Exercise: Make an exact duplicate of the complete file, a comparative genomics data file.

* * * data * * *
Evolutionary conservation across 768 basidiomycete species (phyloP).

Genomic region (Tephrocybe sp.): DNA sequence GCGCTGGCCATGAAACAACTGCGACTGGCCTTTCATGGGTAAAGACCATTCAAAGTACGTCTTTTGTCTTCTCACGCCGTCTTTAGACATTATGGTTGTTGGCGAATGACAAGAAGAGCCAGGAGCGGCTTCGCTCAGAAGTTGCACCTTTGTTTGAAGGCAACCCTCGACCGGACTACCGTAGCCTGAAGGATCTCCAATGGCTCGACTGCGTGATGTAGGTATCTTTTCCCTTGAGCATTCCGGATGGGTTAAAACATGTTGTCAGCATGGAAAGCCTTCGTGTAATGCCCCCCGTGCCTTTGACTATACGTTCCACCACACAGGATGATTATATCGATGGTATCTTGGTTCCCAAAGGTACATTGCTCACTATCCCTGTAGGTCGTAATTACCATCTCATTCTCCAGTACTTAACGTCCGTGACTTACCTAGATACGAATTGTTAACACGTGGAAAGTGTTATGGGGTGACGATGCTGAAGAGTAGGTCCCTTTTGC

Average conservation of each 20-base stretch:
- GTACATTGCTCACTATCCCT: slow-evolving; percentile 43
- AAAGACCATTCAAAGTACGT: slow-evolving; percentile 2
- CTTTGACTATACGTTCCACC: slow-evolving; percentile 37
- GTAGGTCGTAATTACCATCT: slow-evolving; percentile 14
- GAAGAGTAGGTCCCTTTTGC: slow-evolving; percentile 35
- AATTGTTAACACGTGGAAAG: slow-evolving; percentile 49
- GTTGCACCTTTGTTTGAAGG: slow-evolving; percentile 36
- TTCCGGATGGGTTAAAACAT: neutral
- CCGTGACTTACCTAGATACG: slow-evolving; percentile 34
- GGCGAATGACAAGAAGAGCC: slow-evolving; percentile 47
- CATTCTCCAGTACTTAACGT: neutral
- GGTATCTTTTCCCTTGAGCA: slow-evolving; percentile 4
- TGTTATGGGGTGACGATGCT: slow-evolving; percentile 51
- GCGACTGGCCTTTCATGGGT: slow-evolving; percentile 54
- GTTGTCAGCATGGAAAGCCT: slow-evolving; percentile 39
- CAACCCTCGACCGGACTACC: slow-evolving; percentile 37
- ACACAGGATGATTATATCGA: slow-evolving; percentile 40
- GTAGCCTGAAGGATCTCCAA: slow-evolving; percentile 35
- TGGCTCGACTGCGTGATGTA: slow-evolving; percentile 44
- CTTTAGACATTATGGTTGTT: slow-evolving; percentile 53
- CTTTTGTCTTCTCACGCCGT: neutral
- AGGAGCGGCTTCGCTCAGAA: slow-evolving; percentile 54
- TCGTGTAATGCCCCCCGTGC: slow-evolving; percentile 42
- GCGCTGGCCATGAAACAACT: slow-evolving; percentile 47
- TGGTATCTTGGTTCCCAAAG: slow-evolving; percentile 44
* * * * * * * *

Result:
Evolutionary conservation across 768 basidiomycete species (phyloP).

Genomic region (Tephrocybe sp.): DNA sequence GCGCTGGCCATGAAACAACTGCGACTGGCCTTTCATGGGTAAAGACCATTCAAAGTACGTCTTTTGTCTTCTCACGCCGTCTTTAGACATTATGGTTGTTGGCGAATGACAAGAAGAGCCAGGAGCGGCTTCGCTCAGAAGTTGCACCTTTGTTTGAAGGCAACCCTCGACCGGACTACCGTAGCCTGAAGGATCTCCAATGGCTCGACTGCGTGATGTAGGTATCTTTTCCCTTGAGCATTCCGGATGGGTTAAAACATGTTGTCAGCATGGAAAGCCTTCGTGTAATGCCCCCCGTGCCTTTGACTATACGTTCCACCACACAGGATGATTATATCGATGGTATCTTGGTTCCCAAAGGTACATTGCTCACTATCCCTGTAGGTCGTAATTACCATCTCATTCTCCAGTACTTAACGTCCGTGACTTACCTAGATACGAATTGTTAACACGTGGAAAGTGTTATGGGGTGACGATGCTGAAGAGTAGGTCCCTTTTGC

Average conservation of each 20-base stretch:
- GTACATTGCTCACTATCCCT: slow-evolving; percentile 43
- AAAGACCATTCAAAGTACGT: slow-evolving; percentile 2
- CTTTGACTATACGTTCCACC: slow-evolving; percentile 37
- GTAGGTCGTAATTACCATCT: slow-evolving; percentile 14
- GAAGAGTAGGTCCCTTTTGC: slow-evolving; percentile 35
- AATTGTTAACACGTGGAAAG: slow-evolving; percentile 49
- GTTGCACCTTTGTTTGAAGG: slow-evolving; percentile 36
- TTCCGGATGGGTTAAAACAT: neutral
- CCGTGACTTACCTAGATACG: slow-evolving; percentile 34
- GGCGAATGACAAGAAGAGCC: slow-evolving; percentile 47
- CATTCTCCAGTACTTAACGT: neutral
- GGTATCTTTTCCCTTGAGCA: slow-evolving; percentile 4
- TGTTATGGGGTGACGATGCT: slow-evolving; percentile 51
- GCGACTGGCCTTTCATGGGT: slow-evolving; percentile 54
- GTTGTCAGCATGGAAAGCCT: slow-evolving; percentile 39
- CAACCCTCGACCGGACTACC: slow-evolving; percentile 37
- ACACAGGATGATTATATCGA: slow-evolving; percentile 40
- GTAGCCTGAAGGATCTCCAA: slow-evolving; percentile 35
- TGGCTCGACTGCGTGATGTA: slow-evolving; percentile 44
- CTTTAGACATTATGGTTGTT: slow-evolving; percentile 53
- CTTTTGTCTTCTCACGCCGT: neutral
- AGGAGCGGCTTCGCTCAGAA: slow-evolving; percentile 54
- TCGTGTAATGCCCCCCGTGC: slow-evolving; percentile 42
- GCGCTGGCCATGAAACAACT: slow-evolving; percentile 47
- TGGTATCTTGGTTCCCAAAG: slow-evolving; percentile 44